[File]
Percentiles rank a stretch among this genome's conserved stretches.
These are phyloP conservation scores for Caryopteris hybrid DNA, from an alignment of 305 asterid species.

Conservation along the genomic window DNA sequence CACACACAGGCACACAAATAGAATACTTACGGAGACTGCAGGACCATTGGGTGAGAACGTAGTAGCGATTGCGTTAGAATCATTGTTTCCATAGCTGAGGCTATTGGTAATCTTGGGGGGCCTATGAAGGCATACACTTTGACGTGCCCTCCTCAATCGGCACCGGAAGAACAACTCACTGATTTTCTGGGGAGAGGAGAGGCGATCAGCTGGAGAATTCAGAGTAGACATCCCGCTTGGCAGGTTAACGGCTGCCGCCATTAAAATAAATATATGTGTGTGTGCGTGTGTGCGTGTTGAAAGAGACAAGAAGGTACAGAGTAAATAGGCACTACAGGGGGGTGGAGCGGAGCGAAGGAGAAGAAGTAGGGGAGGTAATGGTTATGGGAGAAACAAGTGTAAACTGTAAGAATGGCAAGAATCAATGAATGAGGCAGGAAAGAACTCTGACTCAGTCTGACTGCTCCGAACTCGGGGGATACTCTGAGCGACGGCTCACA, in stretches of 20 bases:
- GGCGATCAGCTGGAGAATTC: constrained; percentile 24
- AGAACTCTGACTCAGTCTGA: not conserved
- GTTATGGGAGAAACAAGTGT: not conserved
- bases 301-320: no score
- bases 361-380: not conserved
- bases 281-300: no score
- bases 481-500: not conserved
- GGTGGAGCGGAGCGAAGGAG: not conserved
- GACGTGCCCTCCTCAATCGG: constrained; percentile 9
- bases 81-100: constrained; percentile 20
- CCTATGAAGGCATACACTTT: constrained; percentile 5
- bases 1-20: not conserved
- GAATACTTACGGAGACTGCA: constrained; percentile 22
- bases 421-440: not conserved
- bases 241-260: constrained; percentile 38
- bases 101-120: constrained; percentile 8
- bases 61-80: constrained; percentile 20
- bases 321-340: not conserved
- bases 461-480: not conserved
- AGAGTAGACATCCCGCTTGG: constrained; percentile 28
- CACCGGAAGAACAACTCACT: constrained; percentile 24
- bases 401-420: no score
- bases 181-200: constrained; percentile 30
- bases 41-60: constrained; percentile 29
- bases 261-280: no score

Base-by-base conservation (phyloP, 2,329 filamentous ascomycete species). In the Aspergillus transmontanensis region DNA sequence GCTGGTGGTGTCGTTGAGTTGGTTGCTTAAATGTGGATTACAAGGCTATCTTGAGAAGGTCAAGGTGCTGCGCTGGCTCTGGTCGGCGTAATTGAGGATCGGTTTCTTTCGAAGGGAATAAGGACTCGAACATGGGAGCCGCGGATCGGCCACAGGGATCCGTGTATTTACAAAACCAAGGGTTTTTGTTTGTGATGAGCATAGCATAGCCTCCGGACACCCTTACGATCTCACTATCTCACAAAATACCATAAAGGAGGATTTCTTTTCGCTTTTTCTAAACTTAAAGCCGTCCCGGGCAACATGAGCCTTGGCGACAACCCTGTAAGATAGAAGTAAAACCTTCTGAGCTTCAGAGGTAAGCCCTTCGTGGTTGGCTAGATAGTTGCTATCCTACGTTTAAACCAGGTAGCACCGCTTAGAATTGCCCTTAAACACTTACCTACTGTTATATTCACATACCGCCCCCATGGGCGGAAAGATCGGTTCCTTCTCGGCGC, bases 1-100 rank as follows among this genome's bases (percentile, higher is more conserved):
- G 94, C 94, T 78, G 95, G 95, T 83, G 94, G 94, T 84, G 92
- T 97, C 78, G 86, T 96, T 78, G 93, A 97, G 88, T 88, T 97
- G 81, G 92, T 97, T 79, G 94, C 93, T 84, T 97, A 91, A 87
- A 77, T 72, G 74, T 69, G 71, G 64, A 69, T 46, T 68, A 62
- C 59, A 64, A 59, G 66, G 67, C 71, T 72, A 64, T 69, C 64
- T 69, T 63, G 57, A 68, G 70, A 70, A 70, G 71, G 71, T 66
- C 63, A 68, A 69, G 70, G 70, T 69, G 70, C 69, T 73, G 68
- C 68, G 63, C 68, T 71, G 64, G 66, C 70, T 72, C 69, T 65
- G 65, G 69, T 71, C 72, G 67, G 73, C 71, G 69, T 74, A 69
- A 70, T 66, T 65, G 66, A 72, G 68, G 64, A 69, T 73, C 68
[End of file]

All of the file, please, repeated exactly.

Percentiles rank a stretch among this genome's conserved stretches.
These are phyloP conservation scores for Caryopteris hybrid DNA, from an alignment of 305 asterid species.

Conservation along the genomic window DNA sequence CACACACAGGCACACAAATAGAATACTTACGGAGACTGCAGGACCATTGGGTGAGAACGTAGTAGCGATTGCGTTAGAATCATTGTTTCCATAGCTGAGGCTATTGGTAATCTTGGGGGGCCTATGAAGGCATACACTTTGACGTGCCCTCCTCAATCGGCACCGGAAGAACAACTCACTGATTTTCTGGGGAGAGGAGAGGCGATCAGCTGGAGAATTCAGAGTAGACATCCCGCTTGGCAGGTTAACGGCTGCCGCCATTAAAATAAATATATGTGTGTGTGCGTGTGTGCGTGTTGAAAGAGACAAGAAGGTACAGAGTAAATAGGCACTACAGGGGGGTGGAGCGGAGCGAAGGAGAAGAAGTAGGGGAGGTAATGGTTATGGGAGAAACAAGTGTAAACTGTAAGAATGGCAAGAATCAATGAATGAGGCAGGAAAGAACTCTGACTCAGTCTGACTGCTCCGAACTCGGGGGATACTCTGAGCGACGGCTCACA, in stretches of 20 bases:
- GGCGATCAGCTGGAGAATTC: constrained; percentile 24
- AGAACTCTGACTCAGTCTGA: not conserved
- GTTATGGGAGAAACAAGTGT: not conserved
- bases 301-320: no score
- bases 361-380: not conserved
- bases 281-300: no score
- bases 481-500: not conserved
- GGTGGAGCGGAGCGAAGGAG: not conserved
- GACGTGCCCTCCTCAATCGG: constrained; percentile 9
- bases 81-100: constrained; percentile 20
- CCTATGAAGGCATACACTTT: constrained; percentile 5
- bases 1-20: not conserved
- GAATACTTACGGAGACTGCA: constrained; percentile 22
- bases 421-440: not conserved
- bases 241-260: constrained; percentile 38
- bases 101-120: constrained; percentile 8
- bases 61-80: constrained; percentile 20
- bases 321-340: not conserved
- bases 461-480: not conserved
- AGAGTAGACATCCCGCTTGG: constrained; percentile 28
- CACCGGAAGAACAACTCACT: constrained; percentile 24
- bases 401-420: no score
- bases 181-200: constrained; percentile 30
- bases 41-60: constrained; percentile 29
- bases 261-280: no score

Base-by-base conservation (phyloP, 2,329 filamentous ascomycete species). In the Aspergillus transmontanensis region DNA sequence GCTGGTGGTGTCGTTGAGTTGGTTGCTTAAATGTGGATTACAAGGCTATCTTGAGAAGGTCAAGGTGCTGCGCTGGCTCTGGTCGGCGTAATTGAGGATCGGTTTCTTTCGAAGGGAATAAGGACTCGAACATGGGAGCCGCGGATCGGCCACAGGGATCCGTGTATTTACAAAACCAAGGGTTTTTGTTTGTGATGAGCATAGCATAGCCTCCGGACACCCTTACGATCTCACTATCTCACAAAATACCATAAAGGAGGATTTCTTTTCGCTTTTTCTAAACTTAAAGCCGTCCCGGGCAACATGAGCCTTGGCGACAACCCTGTAAGATAGAAGTAAAACCTTCTGAGCTTCAGAGGTAAGCCCTTCGTGGTTGGCTAGATAGTTGCTATCCTACGTTTAAACCAGGTAGCACCGCTTAGAATTGCCCTTAAACACTTACCTACTGTTATATTCACATACCGCCCCCATGGGCGGAAAGATCGGTTCCTTCTCGGCGC, bases 1-100 rank as follows among this genome's bases (percentile, higher is more conserved):
- G 94, C 94, T 78, G 95, G 95, T 83, G 94, G 94, T 84, G 92
- T 97, C 78, G 86, T 96, T 78, G 93, A 97, G 88, T 88, T 97
- G 81, G 92, T 97, T 79, G 94, C 93, T 84, T 97, A 91, A 87
- A 77, T 72, G 74, T 69, G 71, G 64, A 69, T 46, T 68, A 62
- C 59, A 64, A 59, G 66, G 67, C 71, T 72, A 64, T 69, C 64
- T 69, T 63, G 57, A 68, G 70, A 70, A 70, G 71, G 71, T 66
- C 63, A 68, A 69, G 70, G 70, T 69, G 70, C 69, T 73, G 68
- C 68, G 63, C 68, T 71, G 64, G 66, C 70, T 72, C 69, T 65
- G 65, G 69, T 71, C 72, G 67, G 73, C 71, G 69, T 74, A 69
- A 70, T 66, T 65, G 66, A 72, G 68, G 64, A 69, T 73, C 68